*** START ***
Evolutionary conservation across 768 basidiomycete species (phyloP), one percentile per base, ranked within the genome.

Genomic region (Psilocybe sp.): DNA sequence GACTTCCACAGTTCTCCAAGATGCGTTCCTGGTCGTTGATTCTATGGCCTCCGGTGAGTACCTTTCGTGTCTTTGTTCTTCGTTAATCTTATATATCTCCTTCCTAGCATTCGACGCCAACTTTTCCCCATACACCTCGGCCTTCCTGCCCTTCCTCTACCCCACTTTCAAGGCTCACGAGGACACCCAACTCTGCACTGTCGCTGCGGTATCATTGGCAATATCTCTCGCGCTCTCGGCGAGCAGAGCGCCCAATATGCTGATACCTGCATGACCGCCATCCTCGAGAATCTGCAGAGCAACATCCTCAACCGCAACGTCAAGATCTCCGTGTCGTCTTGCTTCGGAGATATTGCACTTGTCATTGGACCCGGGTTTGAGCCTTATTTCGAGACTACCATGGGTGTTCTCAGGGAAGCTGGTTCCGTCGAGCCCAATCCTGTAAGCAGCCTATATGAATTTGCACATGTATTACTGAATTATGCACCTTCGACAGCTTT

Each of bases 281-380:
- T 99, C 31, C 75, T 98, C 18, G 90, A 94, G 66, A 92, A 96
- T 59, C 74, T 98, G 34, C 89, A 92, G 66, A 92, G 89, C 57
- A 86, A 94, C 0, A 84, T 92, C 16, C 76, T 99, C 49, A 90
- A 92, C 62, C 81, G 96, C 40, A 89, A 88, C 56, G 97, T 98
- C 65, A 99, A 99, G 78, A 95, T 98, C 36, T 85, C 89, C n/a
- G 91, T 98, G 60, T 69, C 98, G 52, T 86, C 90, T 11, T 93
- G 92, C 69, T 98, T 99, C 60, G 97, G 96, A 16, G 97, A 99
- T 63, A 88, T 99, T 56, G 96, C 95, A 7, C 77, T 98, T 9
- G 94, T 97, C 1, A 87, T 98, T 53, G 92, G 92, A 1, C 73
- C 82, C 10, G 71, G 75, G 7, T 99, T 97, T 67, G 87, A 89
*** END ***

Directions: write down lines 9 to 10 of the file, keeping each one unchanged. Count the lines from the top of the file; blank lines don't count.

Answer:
- G 91, T 98, G 60, T 69, C 98, G 52, T 86, C 90, T 11, T 93
- G 92, C 69, T 98, T 99, C 60, G 97, G 96, A 16, G 97, A 99